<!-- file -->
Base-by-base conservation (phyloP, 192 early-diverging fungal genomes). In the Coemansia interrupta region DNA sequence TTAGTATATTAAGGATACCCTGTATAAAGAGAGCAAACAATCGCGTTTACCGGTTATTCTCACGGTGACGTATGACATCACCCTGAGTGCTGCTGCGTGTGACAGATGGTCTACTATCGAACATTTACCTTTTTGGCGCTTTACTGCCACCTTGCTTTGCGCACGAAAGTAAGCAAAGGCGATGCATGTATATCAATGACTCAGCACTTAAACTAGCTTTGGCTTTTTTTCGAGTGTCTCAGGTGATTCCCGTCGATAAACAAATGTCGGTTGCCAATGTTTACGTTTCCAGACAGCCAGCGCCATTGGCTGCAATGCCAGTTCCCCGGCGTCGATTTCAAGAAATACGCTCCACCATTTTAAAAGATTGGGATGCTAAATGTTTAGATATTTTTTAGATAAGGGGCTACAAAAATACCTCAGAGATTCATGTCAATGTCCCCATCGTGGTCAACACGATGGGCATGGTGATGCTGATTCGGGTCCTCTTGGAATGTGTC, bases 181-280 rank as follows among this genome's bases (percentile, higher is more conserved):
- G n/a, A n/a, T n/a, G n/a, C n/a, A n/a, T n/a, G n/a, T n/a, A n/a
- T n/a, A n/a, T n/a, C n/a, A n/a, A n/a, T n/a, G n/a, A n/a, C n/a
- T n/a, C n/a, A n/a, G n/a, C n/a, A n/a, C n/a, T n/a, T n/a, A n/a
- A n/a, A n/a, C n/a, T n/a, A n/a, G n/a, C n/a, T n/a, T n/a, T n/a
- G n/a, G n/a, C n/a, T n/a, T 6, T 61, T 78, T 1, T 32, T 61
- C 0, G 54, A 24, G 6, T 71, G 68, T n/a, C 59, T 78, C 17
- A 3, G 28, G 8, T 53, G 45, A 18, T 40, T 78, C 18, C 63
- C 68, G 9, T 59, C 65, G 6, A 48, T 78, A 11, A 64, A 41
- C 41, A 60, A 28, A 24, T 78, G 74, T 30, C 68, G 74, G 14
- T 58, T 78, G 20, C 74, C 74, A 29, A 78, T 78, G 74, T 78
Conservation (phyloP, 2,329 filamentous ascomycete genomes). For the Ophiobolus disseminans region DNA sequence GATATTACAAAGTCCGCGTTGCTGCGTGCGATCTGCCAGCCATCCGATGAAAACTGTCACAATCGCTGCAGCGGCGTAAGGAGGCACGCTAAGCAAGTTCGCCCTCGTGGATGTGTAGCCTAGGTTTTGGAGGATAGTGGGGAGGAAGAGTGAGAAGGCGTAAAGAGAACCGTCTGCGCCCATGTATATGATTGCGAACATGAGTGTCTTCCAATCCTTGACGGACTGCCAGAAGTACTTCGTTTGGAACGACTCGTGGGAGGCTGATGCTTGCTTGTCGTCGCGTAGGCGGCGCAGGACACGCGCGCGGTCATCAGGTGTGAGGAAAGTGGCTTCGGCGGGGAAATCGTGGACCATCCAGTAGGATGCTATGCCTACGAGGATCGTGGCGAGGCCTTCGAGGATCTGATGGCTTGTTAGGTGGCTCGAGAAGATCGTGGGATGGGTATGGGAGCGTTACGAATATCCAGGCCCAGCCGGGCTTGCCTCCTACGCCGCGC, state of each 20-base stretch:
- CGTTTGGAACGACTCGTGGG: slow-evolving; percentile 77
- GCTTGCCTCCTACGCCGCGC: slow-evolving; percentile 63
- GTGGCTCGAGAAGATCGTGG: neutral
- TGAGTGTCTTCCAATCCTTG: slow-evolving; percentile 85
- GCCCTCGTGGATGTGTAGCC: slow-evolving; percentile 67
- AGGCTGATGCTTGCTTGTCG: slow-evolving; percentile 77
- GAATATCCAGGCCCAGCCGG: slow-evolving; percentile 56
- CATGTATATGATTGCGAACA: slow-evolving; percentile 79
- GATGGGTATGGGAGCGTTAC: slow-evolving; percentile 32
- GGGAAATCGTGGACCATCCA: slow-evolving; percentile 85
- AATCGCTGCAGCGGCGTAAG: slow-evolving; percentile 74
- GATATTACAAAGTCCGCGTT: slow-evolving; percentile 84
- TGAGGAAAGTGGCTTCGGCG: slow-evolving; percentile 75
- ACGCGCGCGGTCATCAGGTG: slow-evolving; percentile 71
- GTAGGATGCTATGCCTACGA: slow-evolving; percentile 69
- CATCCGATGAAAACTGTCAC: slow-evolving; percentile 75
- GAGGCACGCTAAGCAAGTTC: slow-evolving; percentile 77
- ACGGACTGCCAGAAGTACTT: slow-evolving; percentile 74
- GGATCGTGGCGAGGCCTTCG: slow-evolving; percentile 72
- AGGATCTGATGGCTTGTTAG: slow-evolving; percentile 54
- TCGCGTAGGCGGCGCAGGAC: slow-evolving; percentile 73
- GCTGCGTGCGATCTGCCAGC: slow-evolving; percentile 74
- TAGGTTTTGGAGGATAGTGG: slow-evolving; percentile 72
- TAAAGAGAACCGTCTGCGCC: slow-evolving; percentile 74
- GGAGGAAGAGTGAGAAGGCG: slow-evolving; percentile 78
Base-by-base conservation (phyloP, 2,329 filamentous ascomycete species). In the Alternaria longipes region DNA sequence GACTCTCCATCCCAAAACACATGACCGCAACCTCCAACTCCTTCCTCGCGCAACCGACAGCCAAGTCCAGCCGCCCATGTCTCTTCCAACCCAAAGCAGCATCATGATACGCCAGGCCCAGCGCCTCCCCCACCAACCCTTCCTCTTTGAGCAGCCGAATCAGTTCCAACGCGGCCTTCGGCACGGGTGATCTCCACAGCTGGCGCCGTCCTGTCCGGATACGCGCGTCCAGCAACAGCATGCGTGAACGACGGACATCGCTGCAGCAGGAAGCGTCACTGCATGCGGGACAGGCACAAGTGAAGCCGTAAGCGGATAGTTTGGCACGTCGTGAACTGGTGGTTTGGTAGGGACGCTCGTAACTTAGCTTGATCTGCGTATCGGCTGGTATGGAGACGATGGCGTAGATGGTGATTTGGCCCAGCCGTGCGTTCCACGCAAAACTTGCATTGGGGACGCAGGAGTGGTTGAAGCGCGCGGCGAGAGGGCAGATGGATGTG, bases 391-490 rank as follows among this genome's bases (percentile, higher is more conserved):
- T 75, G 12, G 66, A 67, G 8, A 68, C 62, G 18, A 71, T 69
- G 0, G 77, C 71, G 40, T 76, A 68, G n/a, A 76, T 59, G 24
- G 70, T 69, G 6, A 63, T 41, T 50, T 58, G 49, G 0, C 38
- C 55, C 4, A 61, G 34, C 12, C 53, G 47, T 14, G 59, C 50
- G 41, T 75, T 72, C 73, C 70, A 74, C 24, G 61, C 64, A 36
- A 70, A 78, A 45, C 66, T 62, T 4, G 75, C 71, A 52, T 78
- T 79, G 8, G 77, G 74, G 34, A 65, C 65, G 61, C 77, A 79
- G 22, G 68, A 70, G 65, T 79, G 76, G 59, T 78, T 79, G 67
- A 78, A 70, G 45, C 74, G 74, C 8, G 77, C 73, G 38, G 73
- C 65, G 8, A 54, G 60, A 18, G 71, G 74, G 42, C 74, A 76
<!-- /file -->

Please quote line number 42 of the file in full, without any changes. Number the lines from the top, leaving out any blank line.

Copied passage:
- C 55, C 4, A 61, G 34, C 12, C 53, G 47, T 14, G 59, C 50